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a european leader that i feel shame, shamed to deal with the inability of europe to deal gectively with the -- effectively with the crisis, and the quality of the debate. >> reporter: greece has to build a new capacity as the prospect dawns that now arrivals may not pause to let them pass austria's chancellor says it's impossible and unfair for greece to tackle the refugee crisis alone. thousands of asylum seekers try to get through the barriers at the border of slovenia and austria. tension rose after slovenia started sending refugees from the border with croatia this week. now, a fire at a market killed 15 people, including four children in the philippines. it apparently started when sparks from low-slung cables set fire to an umbrella storm
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construction workers have been killed. at least 17 died when the second floor of the building had been renovated caved in. 40 others were bulled from the debris north korea is conducting joint military. 5,000 crew members took part in the drills this week. "ronald reagan" was involved off the east coast of the core -- korean peninsula. south korea is hosting talks with chinese and japanese ministers, relationships have been tense because of territorial disputes and the war time history. harry fawcett reports. it's hoped the summit in seoul will be able to find common ground. >> reporter: every week they gather outside the japanese embassy in seoul. supporters of the comfort women,
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the last survivors of the colonial japanese military program, coercing and tricking tens of thousands of young women into sexual servitude. it's an issue between japan and tokyo as japanese prime minister shinzo abe prepares to meet south korea's prime minister. for first face to face talks. >> translation: for 25 years in front of the embassy, we have been calling for an apologise. if shinzo abe has a solution, he can come, otherwise he can not. >> when the president made a statement, he upset seoul and beijing by upholding previous prime ministerial apologies, but without reiterating them from a personal standpoint. for all the symbolism of the first japan, seen summit, what chance of progress on t historical issues that divide them? >> there'll be a sincere statement from prime minister shinzo abe. probably south korean government will be most satisfied.
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>> that is the hope from the u.s. side. it has tens of thousands of troops in japan and south korea, and is desperate for the two north asian allies. to be bound more closely together. the idea is to act as a counterweight to a rising china. >> south korea's president chartered her own course, developing closer ties with china, evidence by a decision to attend a military parade in beijing in september. this week in a coincidence, a comfort women's statue was unveiled in seoul, for the first time displaying a young chinese victim alongside a south korean girl. it's a symbol that they have more in common on these issues than either has with japan. the talks won't all be about history, there's economic matters to discussion, not the least the prospect of a trade agreement between the nations in the future. the real focus is on the significantly short meeting between president park geun-hye and prime minister shinzo abe on monday.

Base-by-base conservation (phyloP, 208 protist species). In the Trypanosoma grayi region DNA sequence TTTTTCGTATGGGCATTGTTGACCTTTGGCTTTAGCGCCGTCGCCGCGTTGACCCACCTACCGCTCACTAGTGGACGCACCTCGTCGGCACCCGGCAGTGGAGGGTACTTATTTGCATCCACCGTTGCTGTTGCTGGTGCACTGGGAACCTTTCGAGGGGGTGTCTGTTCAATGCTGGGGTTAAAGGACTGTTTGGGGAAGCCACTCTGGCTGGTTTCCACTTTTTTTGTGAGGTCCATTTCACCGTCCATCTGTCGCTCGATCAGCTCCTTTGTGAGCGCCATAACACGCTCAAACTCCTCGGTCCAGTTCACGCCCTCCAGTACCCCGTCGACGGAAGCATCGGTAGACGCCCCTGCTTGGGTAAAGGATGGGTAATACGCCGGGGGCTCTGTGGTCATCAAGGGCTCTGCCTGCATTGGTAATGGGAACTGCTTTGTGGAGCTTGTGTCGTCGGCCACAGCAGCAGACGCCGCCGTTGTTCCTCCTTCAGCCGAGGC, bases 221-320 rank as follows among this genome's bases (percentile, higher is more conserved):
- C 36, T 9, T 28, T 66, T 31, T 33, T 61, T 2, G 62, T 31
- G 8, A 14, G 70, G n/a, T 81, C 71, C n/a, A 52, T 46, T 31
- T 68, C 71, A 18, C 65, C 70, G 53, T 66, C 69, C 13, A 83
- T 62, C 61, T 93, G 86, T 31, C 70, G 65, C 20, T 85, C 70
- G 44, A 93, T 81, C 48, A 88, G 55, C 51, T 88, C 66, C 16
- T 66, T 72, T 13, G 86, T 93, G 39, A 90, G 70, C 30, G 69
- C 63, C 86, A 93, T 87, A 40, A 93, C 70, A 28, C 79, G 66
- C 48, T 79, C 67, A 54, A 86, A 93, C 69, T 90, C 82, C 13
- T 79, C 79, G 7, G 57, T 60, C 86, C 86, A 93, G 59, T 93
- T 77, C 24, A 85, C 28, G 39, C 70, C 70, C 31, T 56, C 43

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whether it leads to the kind of improvement in relations that washington wants is another matter entirely. the head of mexico's human rights commission wants an investigation into the amount of journalists killed, and says more protection is needed as journalists face criminal activity. a protest was called for freedom of expression to be rnds. 18 journalists have been killed since 2000. the threat and harassment are regular features. particularly in local journalism that covers corruption. organized crime, drug trafficking and security. other in addition to this, many reports complain of a lack of
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confidence in oorties. >> the u.s. department has begun to release 6,000 prisoners as parts of a plan to release overcrowding. the majority are drug offenders, most going to halfway houses and home detention. detroit in the u.s. state of michigan has contended with racial tensions. al jazeera's john hendren found a little known relic that has become a symbol of defines. >> reporter: this is detroit's wall of shame, half a mile of solid segregation. when teresa moon moved here as a child blacks lived on one side, whites on the other and that's the way it was intended to be. >> the purpose of the wall was to separate the white community from the black community. how i feel is how dare you. i don't like it, it's a parts of my history. >> reporter: as detroit expanded